Claiming the ordeal has left him with no money, Mr Barbour said he had to sleep at a fire station where he has volunteered as a Civil Defence firefighter for 17 years.

Sally Faulkner went to Beirut to try to bring her two children Lahela, five, and Noah, three, back to Australia after they were taken to Lebanon by their 32-year-old father Ali Elamine in 2014.

Sally Faulkner (right) went to Beirut to try to bring her two children Lahela, five, and Noah, three, (pictured) back to Australia after they were taken to Lebanon by their 32-year-old father Ali Elamine (left) in 2014

Barbour works as a freelance driver as he has been unable to find work with a taxi company and now rents a taxi at the cost of $43 a day, the Daily Telegraphreported.

It has been two years since Noah, then three, and Lahela, then five, attempted to be taken from the streets of Beirut with Barbour as the getaway driver.

But Channel 9 left him behind in jail, failing to contact him or deliver on the promised payment, Barbour claims.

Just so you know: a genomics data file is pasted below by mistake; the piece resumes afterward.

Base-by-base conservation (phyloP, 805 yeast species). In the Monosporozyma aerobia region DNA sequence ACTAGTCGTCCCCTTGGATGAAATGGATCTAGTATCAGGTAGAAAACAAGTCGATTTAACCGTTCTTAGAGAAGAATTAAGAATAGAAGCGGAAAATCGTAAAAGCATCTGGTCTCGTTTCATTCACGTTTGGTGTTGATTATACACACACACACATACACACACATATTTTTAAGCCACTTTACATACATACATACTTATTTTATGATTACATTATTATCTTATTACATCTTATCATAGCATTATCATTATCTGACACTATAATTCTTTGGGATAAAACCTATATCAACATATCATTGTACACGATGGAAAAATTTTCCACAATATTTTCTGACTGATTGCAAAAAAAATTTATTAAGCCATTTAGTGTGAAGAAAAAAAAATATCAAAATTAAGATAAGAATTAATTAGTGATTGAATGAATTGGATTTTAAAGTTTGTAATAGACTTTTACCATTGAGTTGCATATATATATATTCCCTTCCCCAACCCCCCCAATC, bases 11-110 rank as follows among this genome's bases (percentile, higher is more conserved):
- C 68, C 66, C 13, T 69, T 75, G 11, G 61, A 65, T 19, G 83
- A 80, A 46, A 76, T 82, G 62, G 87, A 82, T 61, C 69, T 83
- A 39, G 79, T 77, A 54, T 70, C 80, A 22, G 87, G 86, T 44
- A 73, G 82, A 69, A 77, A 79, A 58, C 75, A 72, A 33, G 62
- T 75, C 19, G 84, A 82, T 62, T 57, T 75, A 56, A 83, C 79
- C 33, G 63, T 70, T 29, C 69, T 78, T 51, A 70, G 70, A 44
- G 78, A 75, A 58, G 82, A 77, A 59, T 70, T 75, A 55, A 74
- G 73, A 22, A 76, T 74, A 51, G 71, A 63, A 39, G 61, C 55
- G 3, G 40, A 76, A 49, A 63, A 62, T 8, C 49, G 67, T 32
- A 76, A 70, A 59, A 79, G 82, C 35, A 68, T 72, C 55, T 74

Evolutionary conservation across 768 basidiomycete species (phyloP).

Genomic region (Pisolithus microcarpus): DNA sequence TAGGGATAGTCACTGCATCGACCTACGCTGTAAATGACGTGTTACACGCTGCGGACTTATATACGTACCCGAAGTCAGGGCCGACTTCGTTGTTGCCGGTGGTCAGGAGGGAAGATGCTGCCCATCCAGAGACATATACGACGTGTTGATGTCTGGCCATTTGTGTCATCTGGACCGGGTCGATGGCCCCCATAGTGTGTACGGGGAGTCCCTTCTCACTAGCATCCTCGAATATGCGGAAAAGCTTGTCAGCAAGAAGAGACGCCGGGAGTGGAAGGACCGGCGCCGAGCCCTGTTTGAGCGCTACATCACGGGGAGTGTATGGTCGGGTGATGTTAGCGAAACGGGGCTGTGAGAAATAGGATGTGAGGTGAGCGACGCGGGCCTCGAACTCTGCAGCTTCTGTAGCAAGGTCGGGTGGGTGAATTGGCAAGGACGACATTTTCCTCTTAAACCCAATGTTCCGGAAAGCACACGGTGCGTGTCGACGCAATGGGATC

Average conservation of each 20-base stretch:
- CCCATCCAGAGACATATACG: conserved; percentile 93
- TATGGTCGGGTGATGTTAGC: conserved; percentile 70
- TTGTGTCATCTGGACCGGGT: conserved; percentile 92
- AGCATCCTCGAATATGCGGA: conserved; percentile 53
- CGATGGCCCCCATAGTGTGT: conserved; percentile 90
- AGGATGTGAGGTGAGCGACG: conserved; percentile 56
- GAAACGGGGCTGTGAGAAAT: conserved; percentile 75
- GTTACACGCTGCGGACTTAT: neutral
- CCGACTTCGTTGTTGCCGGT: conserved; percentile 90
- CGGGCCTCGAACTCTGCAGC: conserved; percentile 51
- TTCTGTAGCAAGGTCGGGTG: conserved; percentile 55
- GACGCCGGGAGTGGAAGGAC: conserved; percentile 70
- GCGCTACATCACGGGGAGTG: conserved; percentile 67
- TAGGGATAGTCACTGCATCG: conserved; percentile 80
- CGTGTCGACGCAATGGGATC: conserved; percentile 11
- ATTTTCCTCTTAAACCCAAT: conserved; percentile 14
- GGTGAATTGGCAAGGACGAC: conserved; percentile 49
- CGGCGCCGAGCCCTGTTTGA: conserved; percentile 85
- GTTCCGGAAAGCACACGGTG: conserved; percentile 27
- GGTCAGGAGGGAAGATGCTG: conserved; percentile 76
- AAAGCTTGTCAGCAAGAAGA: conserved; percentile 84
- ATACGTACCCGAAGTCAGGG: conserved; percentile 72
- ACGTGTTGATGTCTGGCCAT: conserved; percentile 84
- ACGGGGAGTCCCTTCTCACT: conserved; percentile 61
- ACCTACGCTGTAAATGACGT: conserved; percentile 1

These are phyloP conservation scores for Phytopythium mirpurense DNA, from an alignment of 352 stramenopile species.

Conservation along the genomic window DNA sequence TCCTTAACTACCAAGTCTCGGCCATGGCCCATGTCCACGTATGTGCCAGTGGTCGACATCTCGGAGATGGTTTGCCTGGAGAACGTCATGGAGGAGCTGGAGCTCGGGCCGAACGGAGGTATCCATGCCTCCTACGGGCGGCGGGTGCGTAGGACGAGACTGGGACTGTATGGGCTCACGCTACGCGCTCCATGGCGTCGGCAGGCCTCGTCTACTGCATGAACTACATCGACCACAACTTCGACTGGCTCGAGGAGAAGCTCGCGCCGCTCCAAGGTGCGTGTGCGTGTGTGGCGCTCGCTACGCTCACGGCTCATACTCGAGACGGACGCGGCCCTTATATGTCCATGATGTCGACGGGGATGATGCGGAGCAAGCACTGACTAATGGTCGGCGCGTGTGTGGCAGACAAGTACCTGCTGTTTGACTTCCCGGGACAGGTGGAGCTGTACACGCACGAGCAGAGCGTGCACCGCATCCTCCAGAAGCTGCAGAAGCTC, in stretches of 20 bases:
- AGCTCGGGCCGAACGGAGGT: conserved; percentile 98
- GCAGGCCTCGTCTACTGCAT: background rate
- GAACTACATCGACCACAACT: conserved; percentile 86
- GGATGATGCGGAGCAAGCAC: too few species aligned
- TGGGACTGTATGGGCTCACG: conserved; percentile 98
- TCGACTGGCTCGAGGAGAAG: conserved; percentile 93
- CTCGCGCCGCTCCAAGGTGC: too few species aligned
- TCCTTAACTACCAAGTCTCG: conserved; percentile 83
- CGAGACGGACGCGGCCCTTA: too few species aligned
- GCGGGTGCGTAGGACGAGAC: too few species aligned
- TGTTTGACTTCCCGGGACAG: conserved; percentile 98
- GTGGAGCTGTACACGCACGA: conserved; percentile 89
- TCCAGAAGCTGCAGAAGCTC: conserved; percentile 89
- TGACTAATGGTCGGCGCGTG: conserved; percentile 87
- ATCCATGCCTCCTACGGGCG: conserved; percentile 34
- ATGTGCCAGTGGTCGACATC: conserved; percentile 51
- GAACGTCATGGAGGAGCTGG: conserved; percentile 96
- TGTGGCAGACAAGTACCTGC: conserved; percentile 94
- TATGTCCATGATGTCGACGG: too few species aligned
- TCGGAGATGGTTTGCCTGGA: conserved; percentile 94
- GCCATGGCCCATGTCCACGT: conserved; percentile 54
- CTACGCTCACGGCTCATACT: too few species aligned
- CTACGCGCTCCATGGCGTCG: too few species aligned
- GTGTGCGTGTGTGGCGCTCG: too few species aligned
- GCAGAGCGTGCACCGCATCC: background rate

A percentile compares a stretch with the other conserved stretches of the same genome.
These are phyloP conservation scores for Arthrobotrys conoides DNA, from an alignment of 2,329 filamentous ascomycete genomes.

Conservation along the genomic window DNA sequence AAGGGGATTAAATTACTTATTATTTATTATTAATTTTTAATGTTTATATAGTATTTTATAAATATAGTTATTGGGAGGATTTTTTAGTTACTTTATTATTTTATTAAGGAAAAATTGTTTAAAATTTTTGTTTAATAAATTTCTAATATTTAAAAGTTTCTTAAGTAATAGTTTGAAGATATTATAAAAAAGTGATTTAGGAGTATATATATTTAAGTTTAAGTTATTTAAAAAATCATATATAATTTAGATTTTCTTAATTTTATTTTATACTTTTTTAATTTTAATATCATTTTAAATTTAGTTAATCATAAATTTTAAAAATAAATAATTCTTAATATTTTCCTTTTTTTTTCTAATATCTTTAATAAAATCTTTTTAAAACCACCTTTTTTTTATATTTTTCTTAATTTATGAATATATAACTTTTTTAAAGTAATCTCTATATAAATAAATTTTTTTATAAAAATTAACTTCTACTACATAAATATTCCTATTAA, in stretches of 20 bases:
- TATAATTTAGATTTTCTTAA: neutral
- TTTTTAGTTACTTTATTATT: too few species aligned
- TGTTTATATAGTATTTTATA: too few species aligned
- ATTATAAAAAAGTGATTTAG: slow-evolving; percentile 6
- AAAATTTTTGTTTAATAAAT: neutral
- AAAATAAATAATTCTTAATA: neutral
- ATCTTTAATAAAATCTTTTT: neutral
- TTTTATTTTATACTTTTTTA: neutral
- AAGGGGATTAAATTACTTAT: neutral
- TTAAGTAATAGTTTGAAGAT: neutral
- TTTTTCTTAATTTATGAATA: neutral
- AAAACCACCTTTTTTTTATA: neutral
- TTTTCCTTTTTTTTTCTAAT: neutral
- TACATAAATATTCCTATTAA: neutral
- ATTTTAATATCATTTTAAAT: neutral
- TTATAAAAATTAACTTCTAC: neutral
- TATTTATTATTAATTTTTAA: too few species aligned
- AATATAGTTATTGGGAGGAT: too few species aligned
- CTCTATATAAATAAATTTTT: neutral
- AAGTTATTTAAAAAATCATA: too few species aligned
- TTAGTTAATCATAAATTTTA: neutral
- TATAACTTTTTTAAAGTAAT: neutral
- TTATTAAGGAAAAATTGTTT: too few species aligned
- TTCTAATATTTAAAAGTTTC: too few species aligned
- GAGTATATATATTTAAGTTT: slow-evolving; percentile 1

It has been two years since Noah, then three, and Lahela, then five, were attempted to be taken from the streets of Beirut with Barbour as the getaway driver 

Mr Barbour’s lawyer Yusuf Lahhoud told News Corp the wait would be between three and five years ‘at a minimum’ before a judge decided his client’s guilt or innocence.

’60 Minutes bring him and put him in this situation without him knowing,’ he said.

‘He’s innocent. He knows nothing. It was him as a taxi-driver.’

Although Barbour is currently free on bail, his mental health remains unclear.

Channel Nine has since avoided questions about what responsibilities the network held to Mr Barbour.

Daily Mail Australia contacted the Nine Network for comment but did not receive a reply by the time of publication.

Lahela and Noah now live with their father in Lebanon. Channel Nine has since avoided questions about what responsibilities the network held to Mr Barbour